I am 55 years old now, when I was 14 my dad made inappropriate suggestions to me, just those words devastated me, i told my mom, she didnt punish him, he died several years ago without saying “I’m sorry”, i have never been able to trust anyone, been married 3 times, I was a single mom,catered to my 2 sons now they have abandoned me, I have tried over and over to forgive, it’s been 5 years since my last divorce, i can’t seem to get over him, he’s definitely gone on with his life and i’m still crying about him,the only person I considered my “best friend”, my sister, got married and never spend time with me anymore, I woould support her in everything but as i go through this pain, she is not there for me, I’m so tired of the ‘pity parties”, i know it’s wrong, I want so much to forgive and get pass the anger and pain.
You have a remarkable and important insight: Your father’s inappropriate behavior when you were 14 has affected each of your important relationships ever since. I recommend working on forgiving your father first because it is central to the rest of your life’s story. Please consider the material in Chapter 12 of The Forgiving Life book, which centers on forgiving one’s parents.
Now, once you have walked that path of forgiving your father, you have a very important question to ask yourself: How has my own behavior toward others been affected by my father’s inappropriateness? You may be tossing your own angers and disappointments onto others who had nothing to do with the abuse you suffered. If this is the case, I recommend two approaches. First, work on forgiving yourself through the exercises in Chapter 10 of The Forgiving Life. Then approach those whom you have hurt and seek their forgiveness. These issues are discussed in Chapter 14 of the book. That chapter walks you through the somewhat complex path of forgiving, seeking forgiveness, and reconciling.
I would like to ask you a question but I am concerned about privacy issues. I would not want my identity to be revealed. Is that possible? Thank you
We always post questions without identifying who asked it. Privacy for the question-asker is a high priority for us at the IFI.
I have been separated from my husband for 2 years. I left because of his infidelities. We had a combined family of twelve, the real life his, hers, and ours. My family was devastated. His infidelity was open, and blatant… he dated a girl half his age…her kids even called him “Daddy.” Over the past couple of years, I forced myself to accept things for what they were. It was truly painful. Now he wants to reconcile, and doesn’t understand why things can’t be like the way they were. We are both Christians. I talk to him regularly, we have dinner, and he tries to assist me in any way possible. But I can’t help thinking about how he openly flaunted his affair. We have the same friends, some of our family accepted his relationship. Some of our family went so far as to visit their home at the time and seemingly cast my children and I by the wayside. My children were devastated. They didn’t understand how someone who came home every night, and took family trips, etc. could do something like this, and come back around and expect everything to be okay. The eldest is 22 and the youngest is 11. I thought that I was over the pain and the trauma of the situation, but I’m not. We love him, but I don’t want to open my children or myself to feel this kind of pain again. As a Christian, I don’t want my children to be unforgiving… but how do I teach them about forgiveness when I harbor resentment ?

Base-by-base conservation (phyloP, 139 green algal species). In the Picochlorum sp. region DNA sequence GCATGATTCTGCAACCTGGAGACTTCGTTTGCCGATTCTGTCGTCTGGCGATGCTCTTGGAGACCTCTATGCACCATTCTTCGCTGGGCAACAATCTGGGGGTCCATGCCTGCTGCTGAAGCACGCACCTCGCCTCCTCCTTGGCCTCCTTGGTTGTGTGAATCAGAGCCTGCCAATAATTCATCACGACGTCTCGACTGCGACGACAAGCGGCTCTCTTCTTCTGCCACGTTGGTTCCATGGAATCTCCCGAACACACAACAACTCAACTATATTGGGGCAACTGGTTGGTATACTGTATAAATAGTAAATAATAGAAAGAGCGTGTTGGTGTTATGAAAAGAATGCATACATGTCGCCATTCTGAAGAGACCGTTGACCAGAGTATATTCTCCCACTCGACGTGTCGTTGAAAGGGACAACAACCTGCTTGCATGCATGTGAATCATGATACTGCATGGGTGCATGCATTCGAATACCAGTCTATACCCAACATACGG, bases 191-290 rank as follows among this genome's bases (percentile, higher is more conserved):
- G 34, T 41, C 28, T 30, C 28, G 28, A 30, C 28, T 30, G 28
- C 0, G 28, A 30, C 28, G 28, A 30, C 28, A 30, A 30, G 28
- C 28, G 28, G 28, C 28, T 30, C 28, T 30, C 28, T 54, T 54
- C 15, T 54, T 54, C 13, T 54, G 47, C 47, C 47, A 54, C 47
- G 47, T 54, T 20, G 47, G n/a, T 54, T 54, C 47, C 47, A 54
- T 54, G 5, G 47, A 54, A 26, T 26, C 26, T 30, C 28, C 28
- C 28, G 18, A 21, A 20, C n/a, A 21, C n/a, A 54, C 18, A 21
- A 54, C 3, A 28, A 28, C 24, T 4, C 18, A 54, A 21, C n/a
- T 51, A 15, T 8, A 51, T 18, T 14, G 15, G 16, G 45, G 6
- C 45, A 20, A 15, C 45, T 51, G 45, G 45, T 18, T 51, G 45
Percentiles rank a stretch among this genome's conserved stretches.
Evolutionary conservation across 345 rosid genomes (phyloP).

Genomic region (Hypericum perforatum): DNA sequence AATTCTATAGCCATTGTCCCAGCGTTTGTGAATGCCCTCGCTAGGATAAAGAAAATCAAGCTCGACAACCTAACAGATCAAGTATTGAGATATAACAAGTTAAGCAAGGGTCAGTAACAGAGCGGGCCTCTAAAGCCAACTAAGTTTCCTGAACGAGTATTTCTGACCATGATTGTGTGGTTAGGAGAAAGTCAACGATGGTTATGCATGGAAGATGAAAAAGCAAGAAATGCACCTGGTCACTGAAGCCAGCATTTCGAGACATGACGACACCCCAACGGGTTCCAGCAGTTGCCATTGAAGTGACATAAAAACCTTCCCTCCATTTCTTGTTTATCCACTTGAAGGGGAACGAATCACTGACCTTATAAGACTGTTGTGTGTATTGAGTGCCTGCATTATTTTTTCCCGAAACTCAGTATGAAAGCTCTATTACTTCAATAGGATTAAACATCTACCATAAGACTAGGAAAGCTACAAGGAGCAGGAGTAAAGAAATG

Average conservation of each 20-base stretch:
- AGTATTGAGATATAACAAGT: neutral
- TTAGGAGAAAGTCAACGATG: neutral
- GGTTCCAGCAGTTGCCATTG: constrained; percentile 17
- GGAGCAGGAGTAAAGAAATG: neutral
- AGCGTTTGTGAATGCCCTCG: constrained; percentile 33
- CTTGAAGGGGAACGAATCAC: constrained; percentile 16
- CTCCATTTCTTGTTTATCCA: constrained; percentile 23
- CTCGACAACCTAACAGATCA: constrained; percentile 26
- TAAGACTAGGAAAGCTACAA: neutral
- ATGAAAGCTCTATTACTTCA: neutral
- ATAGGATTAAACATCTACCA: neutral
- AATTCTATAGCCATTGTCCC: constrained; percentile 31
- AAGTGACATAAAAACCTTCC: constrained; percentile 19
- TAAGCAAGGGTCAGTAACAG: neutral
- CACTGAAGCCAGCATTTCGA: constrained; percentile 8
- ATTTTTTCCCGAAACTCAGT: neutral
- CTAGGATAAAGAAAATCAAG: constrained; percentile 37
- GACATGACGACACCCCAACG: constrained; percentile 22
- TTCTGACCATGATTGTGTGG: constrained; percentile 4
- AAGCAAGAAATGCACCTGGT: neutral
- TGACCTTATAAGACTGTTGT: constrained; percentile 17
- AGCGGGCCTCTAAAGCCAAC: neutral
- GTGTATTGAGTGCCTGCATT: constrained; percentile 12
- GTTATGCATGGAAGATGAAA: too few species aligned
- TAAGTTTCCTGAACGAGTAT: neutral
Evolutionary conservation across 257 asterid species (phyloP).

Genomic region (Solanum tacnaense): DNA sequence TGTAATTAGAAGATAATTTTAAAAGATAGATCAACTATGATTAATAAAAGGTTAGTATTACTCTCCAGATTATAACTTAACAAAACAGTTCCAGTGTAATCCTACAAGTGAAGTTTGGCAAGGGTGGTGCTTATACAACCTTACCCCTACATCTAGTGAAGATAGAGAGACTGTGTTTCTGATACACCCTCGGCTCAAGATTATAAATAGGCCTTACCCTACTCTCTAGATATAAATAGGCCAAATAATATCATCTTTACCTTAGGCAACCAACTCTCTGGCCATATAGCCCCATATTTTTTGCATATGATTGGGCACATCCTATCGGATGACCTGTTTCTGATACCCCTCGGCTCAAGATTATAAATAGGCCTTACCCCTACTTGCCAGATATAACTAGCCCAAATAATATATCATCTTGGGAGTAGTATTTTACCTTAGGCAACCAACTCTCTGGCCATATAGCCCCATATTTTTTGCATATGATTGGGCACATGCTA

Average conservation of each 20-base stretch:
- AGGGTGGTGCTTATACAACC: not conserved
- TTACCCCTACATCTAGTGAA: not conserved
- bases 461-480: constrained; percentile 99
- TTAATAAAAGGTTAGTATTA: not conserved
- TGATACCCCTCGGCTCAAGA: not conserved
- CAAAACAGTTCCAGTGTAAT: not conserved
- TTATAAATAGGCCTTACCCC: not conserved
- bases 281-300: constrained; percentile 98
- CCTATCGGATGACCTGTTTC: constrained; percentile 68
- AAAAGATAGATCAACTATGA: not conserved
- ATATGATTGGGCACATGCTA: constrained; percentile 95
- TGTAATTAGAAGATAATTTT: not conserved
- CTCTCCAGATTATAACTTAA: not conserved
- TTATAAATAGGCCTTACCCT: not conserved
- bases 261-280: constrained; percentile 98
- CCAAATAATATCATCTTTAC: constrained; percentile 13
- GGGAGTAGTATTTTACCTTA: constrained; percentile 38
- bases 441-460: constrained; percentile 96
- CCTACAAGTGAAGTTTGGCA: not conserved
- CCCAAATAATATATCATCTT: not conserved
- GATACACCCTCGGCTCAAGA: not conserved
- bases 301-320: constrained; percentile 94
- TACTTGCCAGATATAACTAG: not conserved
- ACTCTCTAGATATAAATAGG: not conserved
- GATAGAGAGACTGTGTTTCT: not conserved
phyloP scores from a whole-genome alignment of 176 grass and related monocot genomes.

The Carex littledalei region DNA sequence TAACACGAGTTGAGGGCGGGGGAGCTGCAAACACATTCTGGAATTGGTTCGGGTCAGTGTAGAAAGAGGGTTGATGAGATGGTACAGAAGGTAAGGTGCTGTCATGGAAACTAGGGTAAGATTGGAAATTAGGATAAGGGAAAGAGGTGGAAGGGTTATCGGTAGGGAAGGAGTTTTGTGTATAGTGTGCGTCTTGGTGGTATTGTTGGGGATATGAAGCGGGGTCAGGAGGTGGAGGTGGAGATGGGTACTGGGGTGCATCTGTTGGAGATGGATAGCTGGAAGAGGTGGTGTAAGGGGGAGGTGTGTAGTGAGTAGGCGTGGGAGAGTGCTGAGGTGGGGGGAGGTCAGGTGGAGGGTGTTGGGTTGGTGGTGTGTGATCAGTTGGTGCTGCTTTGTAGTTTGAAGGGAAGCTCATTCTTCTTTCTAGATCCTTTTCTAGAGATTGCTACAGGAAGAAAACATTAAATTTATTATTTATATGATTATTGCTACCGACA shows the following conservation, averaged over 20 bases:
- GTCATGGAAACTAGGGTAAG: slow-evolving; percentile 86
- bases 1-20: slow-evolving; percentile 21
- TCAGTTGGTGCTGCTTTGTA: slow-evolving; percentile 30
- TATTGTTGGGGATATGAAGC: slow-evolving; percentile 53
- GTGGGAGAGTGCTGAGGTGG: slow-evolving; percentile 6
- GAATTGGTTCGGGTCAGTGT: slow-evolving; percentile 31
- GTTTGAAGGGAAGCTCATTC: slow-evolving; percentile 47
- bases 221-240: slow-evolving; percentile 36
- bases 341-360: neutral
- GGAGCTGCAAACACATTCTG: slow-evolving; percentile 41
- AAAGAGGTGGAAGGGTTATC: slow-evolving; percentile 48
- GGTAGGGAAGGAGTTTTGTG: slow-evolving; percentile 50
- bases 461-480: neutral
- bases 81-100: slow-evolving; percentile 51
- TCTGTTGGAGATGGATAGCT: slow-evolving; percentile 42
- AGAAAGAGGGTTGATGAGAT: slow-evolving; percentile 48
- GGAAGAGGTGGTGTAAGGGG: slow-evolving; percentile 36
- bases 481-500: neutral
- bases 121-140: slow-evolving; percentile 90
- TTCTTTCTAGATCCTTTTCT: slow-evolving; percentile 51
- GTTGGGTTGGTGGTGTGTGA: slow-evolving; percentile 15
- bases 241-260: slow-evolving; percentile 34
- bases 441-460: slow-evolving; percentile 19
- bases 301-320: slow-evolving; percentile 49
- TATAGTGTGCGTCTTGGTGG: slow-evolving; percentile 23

First, I am sorry for the pain that you have. We have to very clearly distinguish between your reconciling with and forgiving your husband. There are important differences. The most immediate issue is reconciliation, which is when two or more people come together again in mutual trust. The basic question is this: Can you trust your husband now and if so, what is the evidence? Trust usually is won after a series of steps to rebuild that trust.
The second issue is forgiveness. You and the children can begin today to forgive your husband/their father. When you forgive, you are working on reducing and even eliminating your resentment toward him and offering mercy, which may or may not include a welcoming back to the marriage.
We have resources in our Store for children and early adolescents who wish to learn to forgive. My book, The Forgiving Life, may be helpful in your forgiveness journey. I recommend that you forgive your husband for each injustice that particularly has wounded you.
Forgiveness is a journey that can take time, so please be gentle with yourself and please allow the children time to be angry and to grieve because for some time now their family has not been intact.